In a week or so, state Sen. Todd Gardenhire plans to introduce legislation that will take some political bravery.
Several weeks ago after church, I met a woman who told me a story about growing up in Chattanooga.
On a cold evening last week, about 50 of us — in coats and scarves, some strangers, some not — gathered in Franklin and Tresa McCallie's Read Avenue home to talk about the one thing we don't ever talk about.
I got my wife a card. It cost $2.95 at the grocery store and has a picture of two cats cuddling by the fire. The inside reads: "Thoughts of you make me feel warm and fuzzy all over."
It's been 10 days since Philip Seymour Hoffman, possibly our era's finest actor, was found dead and alone in his apartment, a needle in his arm.
It was hard to tell which was the more unbelievable.
Things in Sochi seem to be going well.
Earlier this week, I wrote about the hyper-punitive charges against Jimmy Gaines, the 25-year-old with a heart of gold who now faces felony jail time for 50 words of frustration.
It took 24 days to get to this point. We could have biked from here to the Grand Canyon.
A pair of juveniles have been charged for their role in a Jan. 11 incident on Raccoon Mountain involving a bicyclist that caused an uproar locally and within the national cycling community.
The long arm of the law wants to lock Jimmy Gaines in jail. He'd become a felon, stuck behind bars for three years or longer.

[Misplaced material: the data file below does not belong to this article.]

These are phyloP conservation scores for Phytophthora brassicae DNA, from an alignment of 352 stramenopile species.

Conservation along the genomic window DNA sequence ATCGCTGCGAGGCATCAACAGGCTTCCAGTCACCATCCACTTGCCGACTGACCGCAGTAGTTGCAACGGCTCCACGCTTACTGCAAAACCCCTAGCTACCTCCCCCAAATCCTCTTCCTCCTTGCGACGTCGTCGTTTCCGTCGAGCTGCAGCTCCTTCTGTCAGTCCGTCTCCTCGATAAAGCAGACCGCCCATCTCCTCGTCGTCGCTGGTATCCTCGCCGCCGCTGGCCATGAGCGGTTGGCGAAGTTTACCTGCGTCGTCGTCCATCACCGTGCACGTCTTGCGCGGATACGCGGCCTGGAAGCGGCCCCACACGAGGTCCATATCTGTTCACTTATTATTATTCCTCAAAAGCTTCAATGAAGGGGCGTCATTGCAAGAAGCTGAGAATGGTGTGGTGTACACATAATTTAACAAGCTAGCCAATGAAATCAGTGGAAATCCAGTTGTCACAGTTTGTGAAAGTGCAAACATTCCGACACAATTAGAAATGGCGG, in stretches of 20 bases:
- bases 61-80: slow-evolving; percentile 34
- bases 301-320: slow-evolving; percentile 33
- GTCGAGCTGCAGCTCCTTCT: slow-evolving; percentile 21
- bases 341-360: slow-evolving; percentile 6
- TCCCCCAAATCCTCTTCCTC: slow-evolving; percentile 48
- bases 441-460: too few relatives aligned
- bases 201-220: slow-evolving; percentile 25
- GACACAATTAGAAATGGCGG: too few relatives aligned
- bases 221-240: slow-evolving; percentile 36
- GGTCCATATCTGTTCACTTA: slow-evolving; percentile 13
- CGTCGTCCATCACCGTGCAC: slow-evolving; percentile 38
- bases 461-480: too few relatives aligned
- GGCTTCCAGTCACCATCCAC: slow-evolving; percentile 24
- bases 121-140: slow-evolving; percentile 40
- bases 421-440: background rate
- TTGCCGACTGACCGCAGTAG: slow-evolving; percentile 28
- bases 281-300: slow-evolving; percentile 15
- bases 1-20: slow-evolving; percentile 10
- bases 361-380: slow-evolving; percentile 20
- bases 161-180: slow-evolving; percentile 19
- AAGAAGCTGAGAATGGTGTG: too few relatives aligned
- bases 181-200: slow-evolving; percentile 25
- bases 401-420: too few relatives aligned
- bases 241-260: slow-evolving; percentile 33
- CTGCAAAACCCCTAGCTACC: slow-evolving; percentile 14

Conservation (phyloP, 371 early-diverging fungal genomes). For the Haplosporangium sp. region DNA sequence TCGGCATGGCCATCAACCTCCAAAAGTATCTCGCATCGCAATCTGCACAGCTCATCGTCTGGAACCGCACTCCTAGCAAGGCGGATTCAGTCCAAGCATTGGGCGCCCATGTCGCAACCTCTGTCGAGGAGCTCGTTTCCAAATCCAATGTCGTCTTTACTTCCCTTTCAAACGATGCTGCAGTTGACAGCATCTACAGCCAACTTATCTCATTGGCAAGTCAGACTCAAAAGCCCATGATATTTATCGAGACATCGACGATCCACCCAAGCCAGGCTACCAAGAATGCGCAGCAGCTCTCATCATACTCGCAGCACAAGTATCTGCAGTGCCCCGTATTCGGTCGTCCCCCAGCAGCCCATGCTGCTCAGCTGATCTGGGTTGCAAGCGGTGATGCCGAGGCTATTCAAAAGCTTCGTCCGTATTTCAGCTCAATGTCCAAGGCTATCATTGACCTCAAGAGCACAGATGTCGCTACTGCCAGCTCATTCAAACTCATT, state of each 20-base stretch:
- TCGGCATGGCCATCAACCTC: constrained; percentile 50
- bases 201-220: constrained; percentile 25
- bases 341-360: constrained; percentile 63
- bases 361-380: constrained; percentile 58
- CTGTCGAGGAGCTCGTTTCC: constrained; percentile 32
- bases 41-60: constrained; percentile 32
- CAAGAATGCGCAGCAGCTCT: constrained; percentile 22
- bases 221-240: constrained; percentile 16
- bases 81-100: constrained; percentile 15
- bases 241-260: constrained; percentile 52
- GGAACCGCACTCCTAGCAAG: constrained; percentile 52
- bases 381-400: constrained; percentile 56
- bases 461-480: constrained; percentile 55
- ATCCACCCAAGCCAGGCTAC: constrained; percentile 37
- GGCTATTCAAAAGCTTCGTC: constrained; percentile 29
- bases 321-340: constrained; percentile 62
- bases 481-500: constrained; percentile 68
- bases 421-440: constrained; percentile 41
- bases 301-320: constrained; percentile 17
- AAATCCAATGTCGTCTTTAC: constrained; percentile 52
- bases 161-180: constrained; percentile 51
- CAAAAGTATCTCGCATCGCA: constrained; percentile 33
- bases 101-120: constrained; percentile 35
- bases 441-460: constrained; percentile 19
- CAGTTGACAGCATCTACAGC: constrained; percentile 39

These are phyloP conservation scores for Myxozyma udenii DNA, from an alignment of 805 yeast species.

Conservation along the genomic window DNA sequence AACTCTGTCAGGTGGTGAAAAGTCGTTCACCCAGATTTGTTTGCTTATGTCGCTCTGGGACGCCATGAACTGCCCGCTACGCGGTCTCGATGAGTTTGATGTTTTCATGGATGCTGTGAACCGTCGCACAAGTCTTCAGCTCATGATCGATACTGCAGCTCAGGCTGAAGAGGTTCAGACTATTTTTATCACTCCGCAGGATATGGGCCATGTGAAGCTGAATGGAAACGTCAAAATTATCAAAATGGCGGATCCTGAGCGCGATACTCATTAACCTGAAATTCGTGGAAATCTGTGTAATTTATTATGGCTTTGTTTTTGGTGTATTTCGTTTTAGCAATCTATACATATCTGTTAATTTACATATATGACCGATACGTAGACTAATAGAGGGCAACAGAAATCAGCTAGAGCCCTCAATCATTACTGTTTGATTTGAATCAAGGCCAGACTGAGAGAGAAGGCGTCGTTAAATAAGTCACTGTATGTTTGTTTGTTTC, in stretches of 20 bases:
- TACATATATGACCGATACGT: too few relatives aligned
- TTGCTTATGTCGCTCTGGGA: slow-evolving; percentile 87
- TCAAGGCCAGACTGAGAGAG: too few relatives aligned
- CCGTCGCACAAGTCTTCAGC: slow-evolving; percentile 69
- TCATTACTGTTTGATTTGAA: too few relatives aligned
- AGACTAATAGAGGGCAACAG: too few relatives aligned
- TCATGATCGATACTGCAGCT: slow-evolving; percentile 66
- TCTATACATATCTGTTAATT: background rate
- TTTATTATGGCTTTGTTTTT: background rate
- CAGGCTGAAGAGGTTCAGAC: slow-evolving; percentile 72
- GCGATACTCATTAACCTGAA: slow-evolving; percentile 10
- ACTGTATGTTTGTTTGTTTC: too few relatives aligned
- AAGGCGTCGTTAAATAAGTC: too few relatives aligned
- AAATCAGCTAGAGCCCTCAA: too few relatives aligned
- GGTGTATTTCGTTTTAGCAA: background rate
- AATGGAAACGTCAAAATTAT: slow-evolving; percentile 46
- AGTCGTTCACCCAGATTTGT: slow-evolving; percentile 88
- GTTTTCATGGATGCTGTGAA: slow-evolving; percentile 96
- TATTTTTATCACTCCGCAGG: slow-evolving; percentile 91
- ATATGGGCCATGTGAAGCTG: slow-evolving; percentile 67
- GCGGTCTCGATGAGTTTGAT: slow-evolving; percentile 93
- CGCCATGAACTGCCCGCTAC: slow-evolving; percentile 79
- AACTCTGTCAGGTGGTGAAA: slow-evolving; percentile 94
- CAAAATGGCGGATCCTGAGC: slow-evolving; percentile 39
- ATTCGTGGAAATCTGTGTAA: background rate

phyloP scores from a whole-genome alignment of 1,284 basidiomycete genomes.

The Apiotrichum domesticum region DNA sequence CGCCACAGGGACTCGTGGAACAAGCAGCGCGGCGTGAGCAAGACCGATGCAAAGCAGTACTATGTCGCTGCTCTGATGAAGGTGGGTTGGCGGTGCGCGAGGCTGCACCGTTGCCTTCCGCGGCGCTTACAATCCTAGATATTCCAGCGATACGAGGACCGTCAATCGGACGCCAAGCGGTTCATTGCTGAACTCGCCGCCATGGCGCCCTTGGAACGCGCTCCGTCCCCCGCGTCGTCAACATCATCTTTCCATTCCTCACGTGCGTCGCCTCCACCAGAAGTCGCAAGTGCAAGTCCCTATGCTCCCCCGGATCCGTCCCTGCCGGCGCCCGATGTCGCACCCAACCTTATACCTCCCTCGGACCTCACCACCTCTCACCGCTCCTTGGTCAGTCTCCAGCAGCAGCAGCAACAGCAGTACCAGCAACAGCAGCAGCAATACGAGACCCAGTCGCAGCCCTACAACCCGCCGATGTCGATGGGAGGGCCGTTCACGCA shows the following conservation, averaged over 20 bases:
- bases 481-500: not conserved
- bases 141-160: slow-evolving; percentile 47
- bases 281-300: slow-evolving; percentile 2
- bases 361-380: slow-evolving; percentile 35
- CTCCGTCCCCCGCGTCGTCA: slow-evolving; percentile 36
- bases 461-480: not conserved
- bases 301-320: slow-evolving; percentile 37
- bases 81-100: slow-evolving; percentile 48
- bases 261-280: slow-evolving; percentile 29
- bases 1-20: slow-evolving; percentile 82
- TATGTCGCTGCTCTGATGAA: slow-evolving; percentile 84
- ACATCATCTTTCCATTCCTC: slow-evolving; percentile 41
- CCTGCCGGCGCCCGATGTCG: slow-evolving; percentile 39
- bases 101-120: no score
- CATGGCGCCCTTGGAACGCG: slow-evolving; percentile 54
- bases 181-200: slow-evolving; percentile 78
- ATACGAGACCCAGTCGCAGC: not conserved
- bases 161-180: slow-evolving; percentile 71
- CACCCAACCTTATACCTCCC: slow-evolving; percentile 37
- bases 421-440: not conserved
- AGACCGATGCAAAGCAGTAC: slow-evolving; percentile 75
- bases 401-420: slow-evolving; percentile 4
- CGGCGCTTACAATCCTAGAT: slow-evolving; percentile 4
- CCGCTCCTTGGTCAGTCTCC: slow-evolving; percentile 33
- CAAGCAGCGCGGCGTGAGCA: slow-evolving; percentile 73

Lord have mercy, these aren't snake-handling churches.
The phone rang as I was crossing the street. A very driveable, ice-free street, I might add.
Holy ham hock, what a body.
For two weeks, the Marion County, Tenn., detective has been investigating the events of Jan. 11, which left Anders Swanson stumbling half-blind in his bike cleats and Lycra, fumbling for the emergency button on his cell as his face burned like fire and his eyes swelled shut atop Raccoon Mountain.
The American Bible Society just named Chattanooga the most Bible-minded city in America.
Megan Rice is a Catholic nun who turns 84 in a week. So committed to nonviolence, she wouldn't harm an attack dog, even if it was attacking her. From her jail cell, she writes letters in partial cursive that talk about the immeasurable love of God.
As we pass the time waiting and watching to see if Marion County authorities will charge and arrest the teenagers who confessed to harassing and assaulting a Raccoon Mountain cyclist 11 days ago -- we're still investigating, a detective said earlier this week -- let's talk about another crime.
Last year, there was a shooting near The Howard School.
Man, cyclists tell some crazy stories. They're almost like ... war stories.
Anders Swanson read the Chattanooga police incident report on Thursday afternoon.
The American animal industry is scared.
As he was clutching his throat and gasping for breath, hoping to God he wasn't dying, Anders Swanson thought things couldn't get much worse.
A new season of rec league basketball started Saturday for kids in our neighborhood.